When Hal Goodman returned home from a plug-ugly, lemon cleaner and dry air-smelling container of a building in which they had spent the past ten hours, otherwise known as work, their girlfriend started crying. Nothing to do with Hal, it should be added. The cause of her distress was a news bulletin hissing from the radio, about an arson case up north. Three Poles or something similar, judging by the sound of their names, had apparently set fire to their shop in the hope of getting an insurance pay-out and the flames had spread to the house next door, burning the family who lived there to death. A nine-year-old was among the casualties. The perpetrators had only come into the country six months ago. Hal chuckled humourlessly. ‘Start as you mean to go on’.
Well, at least Ted thought it was funny. Shea just looked at Hal with eyes red from crying and asked how they could be such a cold, unfeeling bitch.
‘Babe’, said Hal, putting an arm around her, ‘I know it’s a horrible thing to happen and that that was a risible, tasteless joke. But if I didn’t make them, I’d be bawling my chops off too. It’s been a long day; you don’t want to sit here listening to this. Let’s get you to bed.’
Shea never usually abandoned an argument swiftly, but now she acquiesced without further ado and rose jerkily from her chair, slumping on Hal ragdoll-like as they helped her down the corridor. Lifting her into bed, where she curled up under the duvet like a young child, Hal was forcibly reminded of how light and bony she’d become. Deciding to ask Ted if she’d eaten today, they pecked her on the forehead and went back to the kitchen.
The harsh strip-light made Hal blink after the pitch black of the bedroom. They wondered with irritation if it was really necessary to have a 100watt bulb, with all the electricity and money it burnt, in the kitchen. If Ted needed to study then what was wrong with switching on that very expensive reading lamp, which he still hadn’t repaid Hal the money for? Their housemate was munching pasta straight from the saucepan, but the strong smell of burnt food would have made it obvious that he’d cooked anyway. He shot Hal a sympathetic look. ‘Want some?’
Hal did. They were hungry. But they were also on a diet of their own devising which had a rule about leaving more than 24 hours between each meal, and they’d eaten breakfast that morning. That meant no food until lunchtime tomorrow. And it was getting rid of all that disgusting surplus fat: they were down from eight stone to seven and a half already. But if they started breaking the rules, they’d end up like their mate Siobhan, a size 16 and too self-conscious to go to the beach in summer. So Hal grinned and shook their head. ‘Thanks man, but you’re alright; it looks a bit carcinogenic to me.’
Ted laughed. ‘Says a twenty a day smoker!’
‘Let me slowly kill myself in peace’ Hal replied, lighting a Marlboro as they collapsed onto the settee.
‘I would,’ said Ted, ‘although is there much chance of the ‘in peace’ bit while that idiot Clarkson’s on?’ He jerked his head at the radio. ‘Why they want to know what he thinks about anything is beyond me...but as I was saying, you should probably know Shea came home today with this’.
He passed Hal a plastic shopping bag which had seen better days. There appeared to be a dress in it, one with no sleeves, a sparkly turquoise corset bodice, and a full, white, puffy skirt. It was gorgeous, basically a ballgown. It was also hard to imagine where you would wear it. ‘It cost 100 quid, apparently,’ Ted said. ‘Shea wanted me to tell you she’s sorry she could only afford a few cans of soup after getting it’.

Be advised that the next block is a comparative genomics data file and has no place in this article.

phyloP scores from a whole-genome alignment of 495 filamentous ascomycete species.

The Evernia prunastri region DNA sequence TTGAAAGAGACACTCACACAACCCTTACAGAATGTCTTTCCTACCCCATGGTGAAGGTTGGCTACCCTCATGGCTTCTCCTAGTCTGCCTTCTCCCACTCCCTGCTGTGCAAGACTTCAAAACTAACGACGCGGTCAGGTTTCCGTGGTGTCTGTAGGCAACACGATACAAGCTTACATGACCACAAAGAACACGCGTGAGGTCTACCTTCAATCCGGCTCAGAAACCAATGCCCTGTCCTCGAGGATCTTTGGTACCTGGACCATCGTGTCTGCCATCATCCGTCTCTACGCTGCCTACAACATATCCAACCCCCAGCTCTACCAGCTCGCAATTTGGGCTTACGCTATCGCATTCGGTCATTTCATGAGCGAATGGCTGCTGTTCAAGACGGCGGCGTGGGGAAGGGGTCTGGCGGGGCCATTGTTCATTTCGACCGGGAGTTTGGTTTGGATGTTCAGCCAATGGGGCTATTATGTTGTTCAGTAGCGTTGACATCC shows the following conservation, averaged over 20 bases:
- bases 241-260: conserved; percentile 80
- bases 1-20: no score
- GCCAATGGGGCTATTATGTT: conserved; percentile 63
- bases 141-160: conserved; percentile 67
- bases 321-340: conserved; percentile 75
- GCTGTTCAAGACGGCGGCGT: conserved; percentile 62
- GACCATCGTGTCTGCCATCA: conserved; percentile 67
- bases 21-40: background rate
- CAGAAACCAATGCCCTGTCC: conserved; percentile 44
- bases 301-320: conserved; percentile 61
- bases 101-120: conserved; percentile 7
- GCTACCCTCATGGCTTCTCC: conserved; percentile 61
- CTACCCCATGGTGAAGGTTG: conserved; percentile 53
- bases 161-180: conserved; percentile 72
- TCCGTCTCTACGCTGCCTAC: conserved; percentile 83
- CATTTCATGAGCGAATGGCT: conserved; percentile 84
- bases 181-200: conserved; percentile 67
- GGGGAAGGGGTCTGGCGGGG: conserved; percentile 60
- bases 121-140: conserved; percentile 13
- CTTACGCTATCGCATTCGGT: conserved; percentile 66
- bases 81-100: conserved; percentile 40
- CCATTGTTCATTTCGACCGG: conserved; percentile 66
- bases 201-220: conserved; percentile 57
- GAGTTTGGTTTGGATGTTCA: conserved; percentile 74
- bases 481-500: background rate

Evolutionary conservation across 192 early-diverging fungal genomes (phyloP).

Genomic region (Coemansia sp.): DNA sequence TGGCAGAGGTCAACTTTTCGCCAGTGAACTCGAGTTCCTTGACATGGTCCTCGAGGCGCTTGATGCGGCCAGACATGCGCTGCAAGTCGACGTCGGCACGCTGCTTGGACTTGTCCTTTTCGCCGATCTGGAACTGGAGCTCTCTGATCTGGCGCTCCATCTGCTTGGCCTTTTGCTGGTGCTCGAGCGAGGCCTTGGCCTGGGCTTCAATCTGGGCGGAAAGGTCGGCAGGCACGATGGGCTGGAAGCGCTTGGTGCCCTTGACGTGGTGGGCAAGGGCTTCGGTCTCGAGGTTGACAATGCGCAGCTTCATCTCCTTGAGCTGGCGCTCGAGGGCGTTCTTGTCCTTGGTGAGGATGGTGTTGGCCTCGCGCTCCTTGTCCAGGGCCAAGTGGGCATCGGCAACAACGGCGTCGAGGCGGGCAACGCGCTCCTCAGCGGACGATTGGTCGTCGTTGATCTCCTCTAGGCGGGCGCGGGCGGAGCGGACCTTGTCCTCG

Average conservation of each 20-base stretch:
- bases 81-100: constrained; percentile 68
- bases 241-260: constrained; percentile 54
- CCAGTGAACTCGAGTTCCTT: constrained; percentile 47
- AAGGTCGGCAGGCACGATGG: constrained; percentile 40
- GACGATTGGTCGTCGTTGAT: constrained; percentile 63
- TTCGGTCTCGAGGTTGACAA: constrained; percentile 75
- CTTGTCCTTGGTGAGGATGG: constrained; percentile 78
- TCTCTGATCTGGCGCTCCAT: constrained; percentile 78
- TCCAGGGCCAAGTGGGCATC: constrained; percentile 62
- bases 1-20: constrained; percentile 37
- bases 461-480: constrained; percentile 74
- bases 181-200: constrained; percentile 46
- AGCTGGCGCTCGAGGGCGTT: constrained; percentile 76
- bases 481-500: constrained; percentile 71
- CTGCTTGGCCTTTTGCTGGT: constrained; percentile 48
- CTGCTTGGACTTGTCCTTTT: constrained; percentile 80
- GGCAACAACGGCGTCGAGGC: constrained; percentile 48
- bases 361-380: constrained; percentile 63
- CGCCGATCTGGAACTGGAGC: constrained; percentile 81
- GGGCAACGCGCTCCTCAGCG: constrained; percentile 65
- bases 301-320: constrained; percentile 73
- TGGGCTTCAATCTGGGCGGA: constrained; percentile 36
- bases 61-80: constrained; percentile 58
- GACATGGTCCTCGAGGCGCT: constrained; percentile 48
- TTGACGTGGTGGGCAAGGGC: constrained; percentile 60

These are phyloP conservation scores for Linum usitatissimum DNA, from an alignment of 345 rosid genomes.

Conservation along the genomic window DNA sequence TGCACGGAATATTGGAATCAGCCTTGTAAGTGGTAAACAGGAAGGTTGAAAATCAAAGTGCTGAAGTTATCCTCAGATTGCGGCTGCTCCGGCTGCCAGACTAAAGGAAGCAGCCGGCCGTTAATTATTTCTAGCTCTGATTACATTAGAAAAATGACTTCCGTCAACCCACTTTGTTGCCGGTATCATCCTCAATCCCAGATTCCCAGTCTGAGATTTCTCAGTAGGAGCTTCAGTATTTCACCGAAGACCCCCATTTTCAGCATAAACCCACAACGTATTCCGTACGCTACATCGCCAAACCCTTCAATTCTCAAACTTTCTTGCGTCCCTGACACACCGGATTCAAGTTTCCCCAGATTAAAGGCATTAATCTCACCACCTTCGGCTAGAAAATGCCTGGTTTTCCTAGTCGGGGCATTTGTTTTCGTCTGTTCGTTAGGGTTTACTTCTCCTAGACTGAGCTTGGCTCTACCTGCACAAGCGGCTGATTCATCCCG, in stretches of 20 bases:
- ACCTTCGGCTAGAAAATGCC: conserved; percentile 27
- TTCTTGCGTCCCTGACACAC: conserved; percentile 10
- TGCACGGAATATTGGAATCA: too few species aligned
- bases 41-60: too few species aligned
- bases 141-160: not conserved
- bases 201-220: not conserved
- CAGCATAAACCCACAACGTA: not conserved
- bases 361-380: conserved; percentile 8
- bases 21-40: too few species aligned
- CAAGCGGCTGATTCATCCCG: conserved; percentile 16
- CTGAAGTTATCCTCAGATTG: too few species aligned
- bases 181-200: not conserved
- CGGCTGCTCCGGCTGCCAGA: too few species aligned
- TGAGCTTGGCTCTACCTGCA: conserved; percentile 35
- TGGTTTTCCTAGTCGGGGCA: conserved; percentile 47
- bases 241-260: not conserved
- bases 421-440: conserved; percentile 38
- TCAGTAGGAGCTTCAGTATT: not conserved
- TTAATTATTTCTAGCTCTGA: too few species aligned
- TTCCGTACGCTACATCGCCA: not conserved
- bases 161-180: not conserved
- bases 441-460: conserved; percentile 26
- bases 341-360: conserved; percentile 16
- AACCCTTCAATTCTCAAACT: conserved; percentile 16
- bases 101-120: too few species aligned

Hal stared at the gown. ‘I can see why she wanted you to tell me.’ They checked the bag, scanned the floor, got up to search the kitchen and go through Shea’s coat pockets, handbag, and purse for a receipt, knowing all the time it would be useless. She never bloody remembered to get one, or if she did, lost it. Her scattiness drove Hal up the wall, and lately it was worse. This way she had of becoming so emotionally involved in things that had nothing to do with them was getting in the way of her dealing with daily life. Who cried about the news? Or a celebrity dying nearly 60 years ago, for god’s sake? Hal had come home the other day to find Shea sobbing over a biography of a French parfumier and fashion designer they hadn’t known she admired. Her real name, apparently, was Mathilde Labriére but she had gone by the moniker Lauren, no surname. Of course she had, thought Hal, knowing there must be something here they were missing but unsure what.
‘Sweetheart, why’s this upsetting you?’ They glanced at the book cover. Nope, 1870-1962, not exactly a tragically early death then.
‘She created beautiful things,’ Shea said tonelessly. ‘And now she can’t. The world’s so ugly, Hal. No-one makes anything lovely anymore, anything whimsical that takes you somewhere else when you look at it.’
And Hal had known what she meant, though not how to help. There was nothing whimsical or lovely about working day after day, double digit hours per shift, packaging parcels for a delivery company whose boss earned more than god for £10 an hour. Indeed, there might as well have been a clause in the workers’ contracts banning whimsy and loveliness, although there were none detailing entitlement to rest breaks. Hal could have done with a rest. From all of it.
Hal and Ted had only just sat down after giving up their search for the receipt when the phone rang. It was Hal’s mum. ‘Hello, Elizabeth!’
Hal let it slide. Pick your battles, was their motto.